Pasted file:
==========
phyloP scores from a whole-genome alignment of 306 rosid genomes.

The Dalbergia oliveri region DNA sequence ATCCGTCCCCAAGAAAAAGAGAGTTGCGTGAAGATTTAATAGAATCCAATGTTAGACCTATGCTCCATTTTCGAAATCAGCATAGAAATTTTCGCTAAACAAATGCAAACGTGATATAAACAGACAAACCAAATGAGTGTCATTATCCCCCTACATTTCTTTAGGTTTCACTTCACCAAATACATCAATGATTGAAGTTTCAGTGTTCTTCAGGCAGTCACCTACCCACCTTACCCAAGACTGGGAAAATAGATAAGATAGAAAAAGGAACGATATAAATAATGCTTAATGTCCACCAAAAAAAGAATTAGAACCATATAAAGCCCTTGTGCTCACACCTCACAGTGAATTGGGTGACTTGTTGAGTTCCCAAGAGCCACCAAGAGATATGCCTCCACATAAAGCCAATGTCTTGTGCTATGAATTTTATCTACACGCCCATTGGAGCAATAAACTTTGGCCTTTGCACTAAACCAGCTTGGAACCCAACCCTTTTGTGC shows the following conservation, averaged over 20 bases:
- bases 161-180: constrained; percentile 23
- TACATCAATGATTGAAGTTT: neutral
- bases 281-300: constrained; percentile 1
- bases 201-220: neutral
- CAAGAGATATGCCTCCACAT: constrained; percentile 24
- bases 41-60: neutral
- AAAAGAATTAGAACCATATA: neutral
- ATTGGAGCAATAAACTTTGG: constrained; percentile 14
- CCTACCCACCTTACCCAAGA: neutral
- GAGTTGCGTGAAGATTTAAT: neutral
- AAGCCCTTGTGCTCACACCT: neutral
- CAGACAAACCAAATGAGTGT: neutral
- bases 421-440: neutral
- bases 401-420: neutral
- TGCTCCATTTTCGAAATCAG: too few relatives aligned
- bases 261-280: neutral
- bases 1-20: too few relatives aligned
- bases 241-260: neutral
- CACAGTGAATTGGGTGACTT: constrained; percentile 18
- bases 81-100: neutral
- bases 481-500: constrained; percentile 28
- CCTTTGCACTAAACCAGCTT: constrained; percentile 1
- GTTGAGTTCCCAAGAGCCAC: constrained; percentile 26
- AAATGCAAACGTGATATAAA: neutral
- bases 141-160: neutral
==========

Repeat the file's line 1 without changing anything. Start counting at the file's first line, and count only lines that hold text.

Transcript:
phyloP scores from a whole-genome alignment of 306 rosid genomes.